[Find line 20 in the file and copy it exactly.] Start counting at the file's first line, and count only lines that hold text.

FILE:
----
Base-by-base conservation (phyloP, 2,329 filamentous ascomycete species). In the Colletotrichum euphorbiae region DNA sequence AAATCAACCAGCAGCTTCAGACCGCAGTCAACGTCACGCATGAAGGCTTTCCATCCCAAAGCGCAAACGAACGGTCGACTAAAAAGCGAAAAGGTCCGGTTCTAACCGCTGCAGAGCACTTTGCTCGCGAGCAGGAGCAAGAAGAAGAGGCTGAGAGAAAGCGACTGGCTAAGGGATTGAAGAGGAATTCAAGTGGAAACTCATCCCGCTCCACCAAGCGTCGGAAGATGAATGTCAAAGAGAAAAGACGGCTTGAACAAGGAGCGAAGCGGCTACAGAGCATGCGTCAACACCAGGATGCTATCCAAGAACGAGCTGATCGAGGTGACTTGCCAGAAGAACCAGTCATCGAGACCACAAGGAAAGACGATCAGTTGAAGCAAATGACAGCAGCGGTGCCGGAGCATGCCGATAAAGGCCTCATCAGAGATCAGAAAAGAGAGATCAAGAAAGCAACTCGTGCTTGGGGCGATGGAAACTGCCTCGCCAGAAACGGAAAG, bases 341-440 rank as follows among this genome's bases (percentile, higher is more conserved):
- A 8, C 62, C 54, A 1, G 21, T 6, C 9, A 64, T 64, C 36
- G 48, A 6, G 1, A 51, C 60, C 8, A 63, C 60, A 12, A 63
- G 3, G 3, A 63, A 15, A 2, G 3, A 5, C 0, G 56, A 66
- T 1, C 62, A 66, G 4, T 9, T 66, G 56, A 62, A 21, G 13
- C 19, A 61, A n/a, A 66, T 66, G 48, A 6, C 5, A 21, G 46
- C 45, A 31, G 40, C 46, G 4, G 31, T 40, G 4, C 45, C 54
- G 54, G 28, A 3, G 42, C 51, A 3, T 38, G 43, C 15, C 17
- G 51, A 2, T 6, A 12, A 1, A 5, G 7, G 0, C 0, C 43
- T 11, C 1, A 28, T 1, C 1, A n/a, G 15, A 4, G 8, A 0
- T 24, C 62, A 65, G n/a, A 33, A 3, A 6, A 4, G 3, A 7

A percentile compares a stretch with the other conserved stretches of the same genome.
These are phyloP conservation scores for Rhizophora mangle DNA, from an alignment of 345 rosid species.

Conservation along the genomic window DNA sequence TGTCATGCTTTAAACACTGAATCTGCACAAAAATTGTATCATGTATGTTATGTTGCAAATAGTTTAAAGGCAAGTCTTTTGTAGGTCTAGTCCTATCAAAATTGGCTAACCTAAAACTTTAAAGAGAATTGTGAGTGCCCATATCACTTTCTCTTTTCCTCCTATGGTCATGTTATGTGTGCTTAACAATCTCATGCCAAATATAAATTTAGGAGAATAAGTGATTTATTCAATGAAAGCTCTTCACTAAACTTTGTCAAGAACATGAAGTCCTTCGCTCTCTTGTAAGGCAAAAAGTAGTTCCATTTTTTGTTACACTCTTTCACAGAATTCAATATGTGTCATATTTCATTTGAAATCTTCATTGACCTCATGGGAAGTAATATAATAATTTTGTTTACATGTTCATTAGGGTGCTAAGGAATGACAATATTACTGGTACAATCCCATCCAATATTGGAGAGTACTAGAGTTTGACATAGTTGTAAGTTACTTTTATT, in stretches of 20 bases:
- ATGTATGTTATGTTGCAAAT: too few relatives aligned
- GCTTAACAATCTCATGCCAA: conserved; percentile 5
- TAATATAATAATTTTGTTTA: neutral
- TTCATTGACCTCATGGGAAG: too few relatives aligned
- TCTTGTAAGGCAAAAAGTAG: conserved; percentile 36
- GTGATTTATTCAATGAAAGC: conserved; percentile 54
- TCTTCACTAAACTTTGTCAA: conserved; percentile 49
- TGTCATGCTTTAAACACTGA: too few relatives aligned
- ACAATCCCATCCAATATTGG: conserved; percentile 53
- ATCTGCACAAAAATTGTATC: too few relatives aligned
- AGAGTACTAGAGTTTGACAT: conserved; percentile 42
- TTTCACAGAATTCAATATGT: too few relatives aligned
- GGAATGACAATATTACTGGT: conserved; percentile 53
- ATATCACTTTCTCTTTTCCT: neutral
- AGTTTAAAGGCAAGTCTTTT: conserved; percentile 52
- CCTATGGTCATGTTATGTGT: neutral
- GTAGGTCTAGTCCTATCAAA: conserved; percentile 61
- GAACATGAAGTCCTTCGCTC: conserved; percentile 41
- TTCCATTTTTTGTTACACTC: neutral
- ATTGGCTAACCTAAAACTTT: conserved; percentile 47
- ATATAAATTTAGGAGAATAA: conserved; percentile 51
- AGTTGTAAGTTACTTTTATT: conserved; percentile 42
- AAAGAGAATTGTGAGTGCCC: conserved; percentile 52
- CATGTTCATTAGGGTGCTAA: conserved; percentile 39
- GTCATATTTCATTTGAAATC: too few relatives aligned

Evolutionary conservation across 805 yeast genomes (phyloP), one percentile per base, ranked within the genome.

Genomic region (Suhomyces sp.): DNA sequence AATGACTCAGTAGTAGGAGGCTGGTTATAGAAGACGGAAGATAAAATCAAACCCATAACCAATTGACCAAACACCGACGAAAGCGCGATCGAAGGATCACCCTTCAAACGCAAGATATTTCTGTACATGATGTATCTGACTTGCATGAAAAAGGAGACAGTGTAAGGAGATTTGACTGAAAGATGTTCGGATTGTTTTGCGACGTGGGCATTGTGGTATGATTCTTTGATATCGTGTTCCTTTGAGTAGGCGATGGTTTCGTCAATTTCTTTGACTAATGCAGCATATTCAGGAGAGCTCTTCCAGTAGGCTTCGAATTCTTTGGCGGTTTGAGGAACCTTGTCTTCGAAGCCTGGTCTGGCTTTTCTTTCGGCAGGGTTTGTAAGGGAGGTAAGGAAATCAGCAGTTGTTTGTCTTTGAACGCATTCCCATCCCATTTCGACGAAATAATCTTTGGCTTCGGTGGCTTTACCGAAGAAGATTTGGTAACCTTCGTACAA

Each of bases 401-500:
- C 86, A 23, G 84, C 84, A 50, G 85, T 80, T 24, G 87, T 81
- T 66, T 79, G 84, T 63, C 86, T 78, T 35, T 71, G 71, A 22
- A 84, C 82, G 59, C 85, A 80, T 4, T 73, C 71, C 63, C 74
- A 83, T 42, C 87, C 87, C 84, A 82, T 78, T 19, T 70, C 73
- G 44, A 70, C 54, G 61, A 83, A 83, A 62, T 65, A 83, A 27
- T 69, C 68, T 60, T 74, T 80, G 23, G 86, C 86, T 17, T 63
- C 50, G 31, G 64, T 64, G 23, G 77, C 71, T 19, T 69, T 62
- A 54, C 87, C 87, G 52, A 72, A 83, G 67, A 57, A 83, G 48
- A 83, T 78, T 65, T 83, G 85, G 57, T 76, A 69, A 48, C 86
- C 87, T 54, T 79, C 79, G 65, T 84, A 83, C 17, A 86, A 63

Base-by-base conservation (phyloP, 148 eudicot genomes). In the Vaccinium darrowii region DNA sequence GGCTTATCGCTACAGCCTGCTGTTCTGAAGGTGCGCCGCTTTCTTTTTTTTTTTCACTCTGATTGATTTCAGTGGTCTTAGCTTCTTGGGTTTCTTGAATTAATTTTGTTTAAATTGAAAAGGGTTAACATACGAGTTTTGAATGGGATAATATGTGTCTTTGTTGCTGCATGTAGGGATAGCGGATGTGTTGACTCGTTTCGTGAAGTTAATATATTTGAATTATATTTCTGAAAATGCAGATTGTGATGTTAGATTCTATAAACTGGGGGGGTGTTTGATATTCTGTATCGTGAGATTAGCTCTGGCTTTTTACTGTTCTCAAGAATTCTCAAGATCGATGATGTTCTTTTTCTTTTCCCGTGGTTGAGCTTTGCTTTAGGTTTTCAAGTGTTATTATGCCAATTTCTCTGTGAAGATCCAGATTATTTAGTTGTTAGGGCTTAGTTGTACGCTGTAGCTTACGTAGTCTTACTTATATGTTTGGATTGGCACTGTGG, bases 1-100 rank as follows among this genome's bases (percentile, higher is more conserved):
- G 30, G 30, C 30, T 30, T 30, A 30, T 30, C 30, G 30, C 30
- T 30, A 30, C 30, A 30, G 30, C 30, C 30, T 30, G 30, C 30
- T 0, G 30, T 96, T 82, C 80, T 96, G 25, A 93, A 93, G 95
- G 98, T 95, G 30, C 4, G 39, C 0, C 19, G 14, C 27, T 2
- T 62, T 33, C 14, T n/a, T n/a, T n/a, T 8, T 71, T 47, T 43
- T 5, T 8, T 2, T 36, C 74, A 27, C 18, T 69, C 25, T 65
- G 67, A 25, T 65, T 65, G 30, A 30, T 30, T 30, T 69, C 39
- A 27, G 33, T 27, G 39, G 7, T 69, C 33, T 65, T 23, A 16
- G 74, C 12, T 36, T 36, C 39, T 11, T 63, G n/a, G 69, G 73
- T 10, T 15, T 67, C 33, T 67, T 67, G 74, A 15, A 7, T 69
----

- GTGATTTATTCAATGAAAGC: conserved; percentile 54